Haxton: The distinction between "live players" and "online players" is on its way out. Online cash games (and to a lesser extent tournaments) and big live tournaments are both such incredible money-making opportunities that I expect to see fewer and fewer people who are sufficiently talented to succeed at both neglecting either one. Especially among the younger poker professionals there's almost no such thing as a live-only player and the majority of the very successful online players are playing a lot of the bigger live tournaments. In 10 years I don't think people will still be categorizing everyone as either a live player or an online player. There will be a few people known as live specialists or online specialists, but most pros will just be poker players and will play both live and online.
Gary wrote that "the televised poker industry values entertainment equally with competition." This is pretty generous, in my opinion. I think competition is little more than an afterthought in televised poker. I've jokingly called TV poker "celebrity coin-flipping" in the past, but I think it's actually pretty accurate. The shows edit out the more strategically interesting hands to focus on all-in pots. ESPN's WSOP coverage has begun a disturbing trend of beginning their coverage of a hand only after the play is over and the players are all-in. They'll just cut to a table and with no mention of how the situation came up the announcer is saying, "So Joe is all-in here with a pair of kings against Mike's flush draw. Will he be able to dodge the two remaining cards or will Mike pull it out? OH MY GOD! MIKE HAS DONE IT! He hit the flush! I don't believe it!" and then they show the players reacting for a few seconds and cut to the next hand.
Saul: I actually disagree with the statement "the televised poker industry values entertainment equally with competition." I think it's safe to say that the entertainment value of a poker tournament or final table is definitely valued more then the actual competition itself. The perfect defense of my argument is the coverage of the '07 WSOP main event, where Scott "ScTrojans" Freeman finished in 19th place. He had exactly one appearance on TV, his WSOP claim was being the guy who busted "the blind guy." He was probably the most talented player left in the field at that time, and was doing well with a lot of chips up until he busted out, yet he had two things working against him. First off, he's what most everyone would consider an online celebrity multitable tournament player. He's one of the best players in the world, but a nobody to the general public because all of his results so far have come online. The second thing is, he's a quiet guy, just goes about his business without making himself known at the table and quietly just taking down pots. He didn't get into poker for the notoriety, but rather for the competition it brings and the money to be won. I'm pretty sure that sums up most online players today, so while we will never be as known to the general public as some of the other "live" players today, we are OK with that. We'll just sit quietly and keep raking in pots.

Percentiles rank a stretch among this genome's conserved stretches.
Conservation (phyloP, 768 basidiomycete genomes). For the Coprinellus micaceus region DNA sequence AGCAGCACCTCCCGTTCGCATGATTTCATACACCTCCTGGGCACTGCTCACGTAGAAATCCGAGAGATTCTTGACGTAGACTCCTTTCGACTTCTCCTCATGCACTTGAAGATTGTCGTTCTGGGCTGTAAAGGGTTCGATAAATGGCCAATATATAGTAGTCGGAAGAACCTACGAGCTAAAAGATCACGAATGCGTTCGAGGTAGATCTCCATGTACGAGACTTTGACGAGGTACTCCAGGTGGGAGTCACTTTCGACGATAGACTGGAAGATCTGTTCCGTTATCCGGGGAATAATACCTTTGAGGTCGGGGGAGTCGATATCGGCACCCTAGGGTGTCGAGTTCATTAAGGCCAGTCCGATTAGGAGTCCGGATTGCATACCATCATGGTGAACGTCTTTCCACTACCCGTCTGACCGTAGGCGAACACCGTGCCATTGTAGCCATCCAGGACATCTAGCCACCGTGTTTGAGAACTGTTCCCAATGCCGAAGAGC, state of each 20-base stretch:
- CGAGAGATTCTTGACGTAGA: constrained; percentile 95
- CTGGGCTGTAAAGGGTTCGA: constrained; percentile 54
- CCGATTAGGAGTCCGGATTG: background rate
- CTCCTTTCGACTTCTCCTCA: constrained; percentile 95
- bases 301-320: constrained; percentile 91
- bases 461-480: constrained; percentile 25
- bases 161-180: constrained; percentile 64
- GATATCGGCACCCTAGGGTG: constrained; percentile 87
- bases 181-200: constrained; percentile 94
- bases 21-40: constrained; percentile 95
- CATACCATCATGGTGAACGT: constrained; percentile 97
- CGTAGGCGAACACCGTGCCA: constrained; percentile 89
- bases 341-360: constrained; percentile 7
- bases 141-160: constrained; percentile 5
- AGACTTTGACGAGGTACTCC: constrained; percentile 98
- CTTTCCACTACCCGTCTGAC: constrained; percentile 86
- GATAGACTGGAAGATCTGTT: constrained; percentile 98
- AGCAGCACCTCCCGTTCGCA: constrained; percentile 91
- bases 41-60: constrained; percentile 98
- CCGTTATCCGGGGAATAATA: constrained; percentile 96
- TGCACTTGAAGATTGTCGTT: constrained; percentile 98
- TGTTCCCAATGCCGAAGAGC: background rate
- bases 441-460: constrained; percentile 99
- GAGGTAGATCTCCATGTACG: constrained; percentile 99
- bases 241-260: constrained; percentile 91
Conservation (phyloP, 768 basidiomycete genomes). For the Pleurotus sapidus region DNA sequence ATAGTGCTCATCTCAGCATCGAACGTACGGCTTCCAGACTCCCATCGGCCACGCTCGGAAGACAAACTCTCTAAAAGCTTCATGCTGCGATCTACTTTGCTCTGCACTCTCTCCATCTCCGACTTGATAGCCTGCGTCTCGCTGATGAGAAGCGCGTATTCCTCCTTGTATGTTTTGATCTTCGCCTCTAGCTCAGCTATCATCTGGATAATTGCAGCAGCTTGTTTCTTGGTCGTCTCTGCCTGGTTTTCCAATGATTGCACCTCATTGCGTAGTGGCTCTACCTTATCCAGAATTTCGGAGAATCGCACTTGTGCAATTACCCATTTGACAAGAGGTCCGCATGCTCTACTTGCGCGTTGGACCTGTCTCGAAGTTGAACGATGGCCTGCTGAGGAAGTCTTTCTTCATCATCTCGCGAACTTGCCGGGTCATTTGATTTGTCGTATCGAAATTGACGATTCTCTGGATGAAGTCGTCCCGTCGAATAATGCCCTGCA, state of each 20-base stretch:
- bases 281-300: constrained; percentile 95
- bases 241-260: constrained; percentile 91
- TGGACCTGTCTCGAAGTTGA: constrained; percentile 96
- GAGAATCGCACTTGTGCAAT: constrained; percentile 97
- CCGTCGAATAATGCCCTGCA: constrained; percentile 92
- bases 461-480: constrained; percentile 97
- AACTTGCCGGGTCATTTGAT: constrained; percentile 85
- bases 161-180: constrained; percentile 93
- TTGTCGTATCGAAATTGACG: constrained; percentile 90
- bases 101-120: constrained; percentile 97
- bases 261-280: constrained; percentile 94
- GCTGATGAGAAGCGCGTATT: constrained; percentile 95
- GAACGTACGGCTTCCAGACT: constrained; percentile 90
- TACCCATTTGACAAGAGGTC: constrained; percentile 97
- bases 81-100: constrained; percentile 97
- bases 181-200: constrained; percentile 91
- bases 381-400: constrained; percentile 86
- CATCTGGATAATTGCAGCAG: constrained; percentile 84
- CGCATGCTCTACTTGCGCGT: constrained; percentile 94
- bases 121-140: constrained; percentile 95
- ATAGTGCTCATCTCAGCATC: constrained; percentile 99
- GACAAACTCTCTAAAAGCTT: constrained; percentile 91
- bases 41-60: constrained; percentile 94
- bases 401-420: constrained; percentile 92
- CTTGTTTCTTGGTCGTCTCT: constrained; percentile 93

I also agree with Isaac, at the tables the online players are fitting in just fine with the live players. They are gaining the respect of their peers at the tables and most of the biggest online names are showing up at most of the $10,000 live events.
Townsend: First I want to say that I agree with Isaac in that the distinction between online and live players is becoming more blurred. I suspect it will continue as well.
It pains me to say this, but I do agree with Gary in that live players make better TV. I know I was very nervous before I was on HSP. I wasn't myself and was very stoic. I was almost completely silent throughout the entire show. I saw the error in my ways and when I filmed the Poker Den and the Full Tilt Poker million dollar cash game, I was much more comfortable. I was smiling the entire time and generally enjoying myself where as on my first TV appearance I was awkward and silent. I guess what I am saying, not very eloquently, is that it takes time to practice being good on TV. It wasn't something that came naturally for me (I still have many improvements to make) and I suspect it doesn't come naturally for many others as well. But by reviewing my actions and thinking about ways to improve I have become much more enjoyable to watch. I suspect the same thing will occur with other online pros as more and more of them get TV time.